Before walking several paces, to the guest-information desk,
Where the two of us ask about the location of the restaurant . . .
“We have a 1:30 reservation for lunch,” I hesitatingly state.

Once inside the Käfer dining room,
Our credentials are checked, for the fifth and final time,
By an efficient hostess, who seats us close to the tall windows.
Chilled tomato soup with shreds of basil, green salads,
And dark, thick-crusted, grainy bread, with olive oil, for dipping,
Gratify our appetites, allow us to relax for an hour and a half,
Scan the city’s skyscape, contemplate its ubiquitous tower cranes
Everywhere turning, turning, their pulleys straining soundlessly,
As they raise the new Berlin, piece by piece by piece,
From the dust- and debris-encrusted memories of seven decades.

Soon, all that’s left of our adventurous lunch
Is the fifty-person cattle-car elevator descent to the ground floor,

Past the two sets of sliding doors
Monitored by armed guards behind glass,
Down the marble stairs, to the driveway,
Past the pair of guards located behind the security hut,
Down the ramps that lead into Platz der Republik,
And the short walk back, along the Spree River,
Past the four daringly modern glass-and-stone buildings
Housing the Bundestag and federal-government offices —
Bulwarks against the resurrection of fascism, race hatred, genocide —
Until we’re standing, again, in the Pariser Platz,
Then in the lobby of the Hotel Adlon, on Unter den Linden,
Then home again, in our suite, staring out at the crowds
Milling beneath the iconic aura of the Quadriga,
Which surmounts the Brandenburg Gate,
Both of us overcome by a compelling need for a brief respite
From the gravity of the last seventy years checking on us.



III. After the Aftermath

Today’s Berlin
Is the calm after the Nazi storm,
A colossal Platz for all Earth’s humanity,
Tolerant, open, peaceful,
Boasting a pervasive respect
For those who were murdered,
Without euphemizing “murdered,”
With words
Like “perished,” “disappeared,” “lost,”
Craving contrition, forgiveness, absolution —
An insatiable necessity to erase
Without ever forgetting.



IV. Sachsenhausen

Not a twenty-five-minute drive north, out of Berlin,
Is the pastoral, palace-graced town of Oranienburg,
Where hides, in inconspicuous obsolescence,
The Third Reich’s concentration camp named Sachsenhausen,
That sublimely timeless ur-version, matrix, inspiration, prototype
Of Hitler’s system to achieve his colossal design of Judenrein,
Prove that Deutschland’s Über Alles Final Solution
Could bear the fruit of the Vaterland’s universal truth
That Aryan purity was not just an ideal but could be a reality,
A fait accompli of Germany’s majestic destiny,
If only enough Völker could be indoctrinated, intimidated —
Those who’d inevitably dominate those who’d ultimately succumb.

Entering this bucolic Hölle, through its “Arbeit Macht Frei” gates,
I traipse over the gravel paths, which collaborate in the hoax
That nobody who ever came here was designated as doomed on arrival
And, therefore, no human being of meticulously documented record
Ever had to leave here or, if so,
Had to be transported, easterly, on the ghostly underground railroad
Leading to those camps waiting, with eager open maws,
To greet the sleepwalking bones entering their fiery resting places
In spaces below and above the days passed and nights to come.
Now that I’m here, it seems incumbent on me to expose the hoax,
By spending the night in the one remaining barracks with bunks
And discovering sleep that knows it will never awaken.



V. Here and There

What could be more incongruous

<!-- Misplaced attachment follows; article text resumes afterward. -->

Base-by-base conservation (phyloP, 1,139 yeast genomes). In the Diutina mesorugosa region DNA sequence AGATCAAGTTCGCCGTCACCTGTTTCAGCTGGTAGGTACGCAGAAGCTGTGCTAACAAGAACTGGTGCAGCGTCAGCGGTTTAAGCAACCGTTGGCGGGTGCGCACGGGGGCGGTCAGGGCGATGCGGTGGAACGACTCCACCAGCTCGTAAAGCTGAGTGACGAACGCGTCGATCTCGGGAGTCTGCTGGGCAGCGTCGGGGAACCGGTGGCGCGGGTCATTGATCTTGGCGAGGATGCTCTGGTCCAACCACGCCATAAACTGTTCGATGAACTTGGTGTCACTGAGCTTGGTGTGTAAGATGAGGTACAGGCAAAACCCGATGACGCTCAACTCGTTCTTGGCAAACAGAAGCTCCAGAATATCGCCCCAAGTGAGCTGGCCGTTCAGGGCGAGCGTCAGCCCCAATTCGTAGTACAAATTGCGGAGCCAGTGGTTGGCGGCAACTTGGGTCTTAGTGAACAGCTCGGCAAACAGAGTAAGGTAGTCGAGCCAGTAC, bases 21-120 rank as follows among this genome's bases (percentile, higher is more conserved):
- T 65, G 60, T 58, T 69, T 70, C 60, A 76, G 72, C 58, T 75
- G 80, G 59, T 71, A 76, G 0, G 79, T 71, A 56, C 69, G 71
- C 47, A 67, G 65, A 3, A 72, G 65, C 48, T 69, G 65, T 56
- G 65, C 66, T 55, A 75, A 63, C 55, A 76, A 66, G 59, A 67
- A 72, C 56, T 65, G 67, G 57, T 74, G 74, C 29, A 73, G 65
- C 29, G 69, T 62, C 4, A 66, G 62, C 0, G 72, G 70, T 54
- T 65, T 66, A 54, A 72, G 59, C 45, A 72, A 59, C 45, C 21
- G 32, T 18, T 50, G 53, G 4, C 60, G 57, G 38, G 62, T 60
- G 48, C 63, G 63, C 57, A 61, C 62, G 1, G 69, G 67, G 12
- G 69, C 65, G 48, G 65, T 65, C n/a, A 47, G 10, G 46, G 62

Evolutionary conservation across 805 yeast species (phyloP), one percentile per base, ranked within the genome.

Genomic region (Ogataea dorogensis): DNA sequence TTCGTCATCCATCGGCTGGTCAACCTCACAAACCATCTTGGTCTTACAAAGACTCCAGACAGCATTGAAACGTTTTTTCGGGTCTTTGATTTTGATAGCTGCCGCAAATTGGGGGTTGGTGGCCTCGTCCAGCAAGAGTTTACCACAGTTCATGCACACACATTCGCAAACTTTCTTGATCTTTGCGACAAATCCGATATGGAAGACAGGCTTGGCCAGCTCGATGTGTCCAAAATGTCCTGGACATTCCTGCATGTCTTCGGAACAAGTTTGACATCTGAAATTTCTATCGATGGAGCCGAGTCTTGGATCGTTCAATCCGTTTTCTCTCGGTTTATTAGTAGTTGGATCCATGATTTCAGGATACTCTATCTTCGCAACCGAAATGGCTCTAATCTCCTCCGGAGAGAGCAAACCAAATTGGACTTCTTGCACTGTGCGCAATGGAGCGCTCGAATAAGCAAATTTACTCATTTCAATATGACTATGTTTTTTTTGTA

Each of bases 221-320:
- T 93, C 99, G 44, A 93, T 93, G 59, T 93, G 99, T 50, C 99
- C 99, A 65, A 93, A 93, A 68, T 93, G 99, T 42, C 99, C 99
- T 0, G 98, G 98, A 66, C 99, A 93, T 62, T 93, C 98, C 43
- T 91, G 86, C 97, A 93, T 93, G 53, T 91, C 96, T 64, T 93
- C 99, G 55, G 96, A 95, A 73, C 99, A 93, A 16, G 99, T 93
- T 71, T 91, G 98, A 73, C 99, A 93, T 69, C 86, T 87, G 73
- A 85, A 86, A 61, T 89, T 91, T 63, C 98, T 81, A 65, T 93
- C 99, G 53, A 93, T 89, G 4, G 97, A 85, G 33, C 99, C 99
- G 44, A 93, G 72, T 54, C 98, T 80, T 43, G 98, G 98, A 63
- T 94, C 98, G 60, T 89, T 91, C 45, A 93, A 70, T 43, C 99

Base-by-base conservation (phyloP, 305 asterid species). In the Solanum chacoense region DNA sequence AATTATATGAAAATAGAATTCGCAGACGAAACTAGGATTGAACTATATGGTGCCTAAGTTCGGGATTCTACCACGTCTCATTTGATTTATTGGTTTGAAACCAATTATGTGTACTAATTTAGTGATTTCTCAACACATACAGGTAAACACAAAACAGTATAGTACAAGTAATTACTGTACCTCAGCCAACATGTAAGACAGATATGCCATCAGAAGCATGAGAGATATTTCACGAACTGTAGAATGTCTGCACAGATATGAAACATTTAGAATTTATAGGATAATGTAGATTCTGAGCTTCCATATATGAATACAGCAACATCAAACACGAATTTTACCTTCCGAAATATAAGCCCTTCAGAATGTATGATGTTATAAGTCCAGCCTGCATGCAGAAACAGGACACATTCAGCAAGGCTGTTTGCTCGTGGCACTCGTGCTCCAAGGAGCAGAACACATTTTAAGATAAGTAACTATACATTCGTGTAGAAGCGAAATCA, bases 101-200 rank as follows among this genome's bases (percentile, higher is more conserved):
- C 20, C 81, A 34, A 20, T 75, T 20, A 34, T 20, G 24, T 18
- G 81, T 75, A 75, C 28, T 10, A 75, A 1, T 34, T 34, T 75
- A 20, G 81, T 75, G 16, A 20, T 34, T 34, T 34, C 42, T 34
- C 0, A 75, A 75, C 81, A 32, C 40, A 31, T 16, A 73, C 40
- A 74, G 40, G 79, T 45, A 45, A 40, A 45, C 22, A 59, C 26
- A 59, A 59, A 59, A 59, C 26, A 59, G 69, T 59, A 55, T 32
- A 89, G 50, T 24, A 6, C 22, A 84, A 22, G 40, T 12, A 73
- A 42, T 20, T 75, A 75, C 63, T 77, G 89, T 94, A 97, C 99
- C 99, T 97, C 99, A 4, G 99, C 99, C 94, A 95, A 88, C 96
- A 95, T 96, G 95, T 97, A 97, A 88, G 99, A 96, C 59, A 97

Than you, a Jewess from Brooklyn,
And I, a Jew from St. Louis,
Being here, in Berlin,
Celebrating our three years together?

I know what:
That the year could be 1943
And you’re on a train to Ravensbrück,
I on my way to Sachsenhausen,
Yet we’re not separated.



VI. Breakfast Buffet at the Restaurant Quarré

Why is it that in every young, handsome, clean-shaven face,
In every pair of squirrel-alert  eyes — Aryan blau
In every precision drill movement of the strapping waiters
Replenishing a cog in the cornucopian breakfast spread,
Whenever a bowl of strawberries or kiwis or mangoes
Or hot server brimming with scrambled eggs
Or miniature vat of honey-saturated muesli
Or platter of schneken and fruit cakes and strudel
Or carving board of smoked salmon, venison, roast beef
Is no longer overflowing its perimeters, limits, edges;
Fetching patrons a second set of silver pots
Steaming with coffee or scalding water, for tea;
Meticulously, fastidiously, methodically
Eradicating accumulating stollen and toast crumbs;
Or rounding up, from the starched white tablecloths,
Every dirty dish, impure plate, stained saucer,
Sullied water glass, filthy, encrusted piece of flatware,
Whenever it’s served its purpose, outlived its usefulness,
Needs to make living room, breathing space — Lebensraum
For the next complement of eating utensils,
As the diners repeat, endlessly,
The gluttonous consuming of food, food, food,
Simply because it’s there, on never-dissipating display . . .
Why can’t I see, respect, and appreciate,
In all these orderly, synchronized, duty-bound attendants,
Just the flawlessly trained, highly disciplined staff — Schwadron
Of the Hotel Adlon’s Restaurant Quarré,
Doing everything it can to make the guests comfortable
And absolutely satisfied, gratified, happy, beholden,
Knowing they’re receiving the very best service — Über alles?



VII. Wannsee

Best known for his exquisite, softly rendered Impressionist canvases,
From the 1870s until the end of his life, in 1935,
The same year Adolf Hitler introduced the Nuremberg Laws,
And for serving as president of the Prussian Academy of Arts,
From 1920 until his resignation, in 1933, due to utterly helpless disgust
Over its members refusing to exhibit the works of Jewish artists,
Max Liebermann had reached the highest echelons of success,
In the decades before the Nazis catastrophically grasped the fasces,
Appropriated all semblance of democracy, in the name of the Third Reich.

Not a day has passed, during our trip, that we haven’t acknowledged him,
By standing in front of his commanding family home, on Pariser Platz,
Situated immediately to the right of the Brandenburg Gate —
The estate he purchased with the enormous inheritance he’d received
From his businessman father’s bequest, funds which, in 1909,